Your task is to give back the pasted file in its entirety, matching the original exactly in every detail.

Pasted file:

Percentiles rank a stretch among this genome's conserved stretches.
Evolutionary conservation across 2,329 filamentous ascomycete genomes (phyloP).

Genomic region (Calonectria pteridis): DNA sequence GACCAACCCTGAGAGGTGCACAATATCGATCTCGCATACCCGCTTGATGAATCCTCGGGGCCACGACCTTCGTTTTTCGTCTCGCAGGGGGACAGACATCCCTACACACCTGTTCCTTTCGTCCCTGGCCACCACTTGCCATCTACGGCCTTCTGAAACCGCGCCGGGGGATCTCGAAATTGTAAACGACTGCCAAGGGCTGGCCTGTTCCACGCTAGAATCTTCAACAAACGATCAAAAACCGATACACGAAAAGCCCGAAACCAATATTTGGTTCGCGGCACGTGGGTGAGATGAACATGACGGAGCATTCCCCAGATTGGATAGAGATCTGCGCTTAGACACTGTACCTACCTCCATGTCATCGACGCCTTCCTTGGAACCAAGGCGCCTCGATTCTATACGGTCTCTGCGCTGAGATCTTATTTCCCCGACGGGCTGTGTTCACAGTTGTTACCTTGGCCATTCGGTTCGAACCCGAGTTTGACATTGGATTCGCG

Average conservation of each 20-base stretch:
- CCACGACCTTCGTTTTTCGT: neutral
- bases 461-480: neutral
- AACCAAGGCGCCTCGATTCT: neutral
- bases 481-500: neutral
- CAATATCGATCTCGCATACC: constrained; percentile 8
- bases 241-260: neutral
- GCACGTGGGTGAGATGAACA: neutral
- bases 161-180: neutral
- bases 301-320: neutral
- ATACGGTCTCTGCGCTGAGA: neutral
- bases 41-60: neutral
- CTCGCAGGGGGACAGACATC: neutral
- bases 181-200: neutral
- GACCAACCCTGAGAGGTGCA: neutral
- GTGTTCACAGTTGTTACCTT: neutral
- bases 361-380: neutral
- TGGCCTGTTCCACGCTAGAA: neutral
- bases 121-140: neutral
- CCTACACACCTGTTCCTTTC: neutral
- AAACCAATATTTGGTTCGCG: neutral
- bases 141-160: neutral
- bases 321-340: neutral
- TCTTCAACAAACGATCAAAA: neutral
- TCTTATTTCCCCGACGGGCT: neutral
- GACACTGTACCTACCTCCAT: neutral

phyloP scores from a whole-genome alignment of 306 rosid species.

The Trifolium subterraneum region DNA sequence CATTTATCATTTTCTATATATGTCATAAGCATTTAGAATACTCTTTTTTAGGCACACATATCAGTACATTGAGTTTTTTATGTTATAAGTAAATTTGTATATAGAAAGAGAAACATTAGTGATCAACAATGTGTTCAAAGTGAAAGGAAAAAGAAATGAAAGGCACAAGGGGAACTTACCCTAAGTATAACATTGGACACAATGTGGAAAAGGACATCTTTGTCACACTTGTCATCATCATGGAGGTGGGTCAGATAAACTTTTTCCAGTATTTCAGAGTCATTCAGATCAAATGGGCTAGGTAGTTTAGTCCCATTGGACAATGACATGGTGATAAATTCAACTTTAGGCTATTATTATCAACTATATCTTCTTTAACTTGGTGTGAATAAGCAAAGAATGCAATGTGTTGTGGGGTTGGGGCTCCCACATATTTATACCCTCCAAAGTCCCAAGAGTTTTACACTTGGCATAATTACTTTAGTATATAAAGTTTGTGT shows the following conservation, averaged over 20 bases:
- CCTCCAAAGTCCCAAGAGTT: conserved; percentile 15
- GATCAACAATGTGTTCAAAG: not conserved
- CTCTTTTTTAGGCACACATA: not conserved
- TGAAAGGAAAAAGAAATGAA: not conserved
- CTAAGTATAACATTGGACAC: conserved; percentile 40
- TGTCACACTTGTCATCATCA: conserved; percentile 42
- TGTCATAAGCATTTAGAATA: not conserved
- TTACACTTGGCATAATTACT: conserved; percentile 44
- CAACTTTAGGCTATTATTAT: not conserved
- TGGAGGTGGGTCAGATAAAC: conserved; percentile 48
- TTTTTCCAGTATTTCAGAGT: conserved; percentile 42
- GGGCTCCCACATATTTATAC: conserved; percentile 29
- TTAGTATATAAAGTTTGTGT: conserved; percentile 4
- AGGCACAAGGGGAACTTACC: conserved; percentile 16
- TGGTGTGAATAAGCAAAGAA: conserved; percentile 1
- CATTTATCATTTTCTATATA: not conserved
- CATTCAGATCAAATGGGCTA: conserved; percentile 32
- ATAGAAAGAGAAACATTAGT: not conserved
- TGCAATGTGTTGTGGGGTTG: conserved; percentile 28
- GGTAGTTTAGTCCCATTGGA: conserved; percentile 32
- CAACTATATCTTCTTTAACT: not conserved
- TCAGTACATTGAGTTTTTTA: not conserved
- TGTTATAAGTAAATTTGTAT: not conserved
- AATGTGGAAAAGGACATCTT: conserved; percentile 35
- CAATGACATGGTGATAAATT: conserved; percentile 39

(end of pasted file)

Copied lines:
Percentiles rank a stretch among this genome's conserved stretches.
Evolutionary conservation across 2,329 filamentous ascomycete genomes (phyloP).

Genomic region (Calonectria pteridis): DNA sequence GACCAACCCTGAGAGGTGCACAATATCGATCTCGCATACCCGCTTGATGAATCCTCGGGGCCACGACCTTCGTTTTTCGTCTCGCAGGGGGACAGACATCCCTACACACCTGTTCCTTTCGTCCCTGGCCACCACTTGCCATCTACGGCCTTCTGAAACCGCGCCGGGGGATCTCGAAATTGTAAACGACTGCCAAGGGCTGGCCTGTTCCACGCTAGAATCTTCAACAAACGATCAAAAACCGATACACGAAAAGCCCGAAACCAATATTTGGTTCGCGGCACGTGGGTGAGATGAACATGACGGAGCATTCCCCAGATTGGATAGAGATCTGCGCTTAGACACTGTACCTACCTCCATGTCATCGACGCCTTCCTTGGAACCAAGGCGCCTCGATTCTATACGGTCTCTGCGCTGAGATCTTATTTCCCCGACGGGCTGTGTTCACAGTTGTTACCTTGGCCATTCGGTTCGAACCCGAGTTTGACATTGGATTCGCG

Average conservation of each 20-base stretch:
- CCACGACCTTCGTTTTTCGT: neutral
- bases 461-480: neutral
- AACCAAGGCGCCTCGATTCT: neutral
- bases 481-500: neutral
- CAATATCGATCTCGCATACC: constrained; percentile 8
- bases 241-260: neutral
- GCACGTGGGTGAGATGAACA: neutral
- bases 161-180: neutral
- bases 301-320: neutral
- ATACGGTCTCTGCGCTGAGA: neutral
- bases 41-60: neutral
- CTCGCAGGGGGACAGACATC: neutral
- bases 181-200: neutral
- GACCAACCCTGAGAGGTGCA: neutral
- GTGTTCACAGTTGTTACCTT: neutral
- bases 361-380: neutral
- TGGCCTGTTCCACGCTAGAA: neutral
- bases 121-140: neutral
- CCTACACACCTGTTCCTTTC: neutral
- AAACCAATATTTGGTTCGCG: neutral
- bases 141-160: neutral
- bases 321-340: neutral
- TCTTCAACAAACGATCAAAA: neutral
- TCTTATTTCCCCGACGGGCT: neutral
- GACACTGTACCTACCTCCAT: neutral

phyloP scores from a whole-genome alignment of 306 rosid species.

The Trifolium subterraneum region DNA sequence CATTTATCATTTTCTATATATGTCATAAGCATTTAGAATACTCTTTTTTAGGCACACATATCAGTACATTGAGTTTTTTATGTTATAAGTAAATTTGTATATAGAAAGAGAAACATTAGTGATCAACAATGTGTTCAAAGTGAAAGGAAAAAGAAATGAAAGGCACAAGGGGAACTTACCCTAAGTATAACATTGGACACAATGTGGAAAAGGACATCTTTGTCACACTTGTCATCATCATGGAGGTGGGTCAGATAAACTTTTTCCAGTATTTCAGAGTCATTCAGATCAAATGGGCTAGGTAGTTTAGTCCCATTGGACAATGACATGGTGATAAATTCAACTTTAGGCTATTATTATCAACTATATCTTCTTTAACTTGGTGTGAATAAGCAAAGAATGCAATGTGTTGTGGGGTTGGGGCTCCCACATATTTATACCCTCCAAAGTCCCAAGAGTTTTACACTTGGCATAATTACTTTAGTATATAAAGTTTGTGT shows the following conservation, averaged over 20 bases:
- CCTCCAAAGTCCCAAGAGTT: conserved; percentile 15
- GATCAACAATGTGTTCAAAG: not conserved
- CTCTTTTTTAGGCACACATA: not conserved
- TGAAAGGAAAAAGAAATGAA: not conserved
- CTAAGTATAACATTGGACAC: conserved; percentile 40
- TGTCACACTTGTCATCATCA: conserved; percentile 42
- TGTCATAAGCATTTAGAATA: not conserved
- TTACACTTGGCATAATTACT: conserved; percentile 44
- CAACTTTAGGCTATTATTAT: not conserved
- TGGAGGTGGGTCAGATAAAC: conserved; percentile 48
- TTTTTCCAGTATTTCAGAGT: conserved; percentile 42
- GGGCTCCCACATATTTATAC: conserved; percentile 29
- TTAGTATATAAAGTTTGTGT: conserved; percentile 4
- AGGCACAAGGGGAACTTACC: conserved; percentile 16
- TGGTGTGAATAAGCAAAGAA: conserved; percentile 1
- CATTTATCATTTTCTATATA: not conserved
- CATTCAGATCAAATGGGCTA: conserved; percentile 32
- ATAGAAAGAGAAACATTAGT: not conserved
- TGCAATGTGTTGTGGGGTTG: conserved; percentile 28
- GGTAGTTTAGTCCCATTGGA: conserved; percentile 32
- CAACTATATCTTCTTTAACT: not conserved
- TCAGTACATTGAGTTTTTTA: not conserved
- TGTTATAAGTAAATTTGTAT: not conserved
- AATGTGGAAAAGGACATCTT: conserved; percentile 35
- CAATGACATGGTGATAAATT: conserved; percentile 39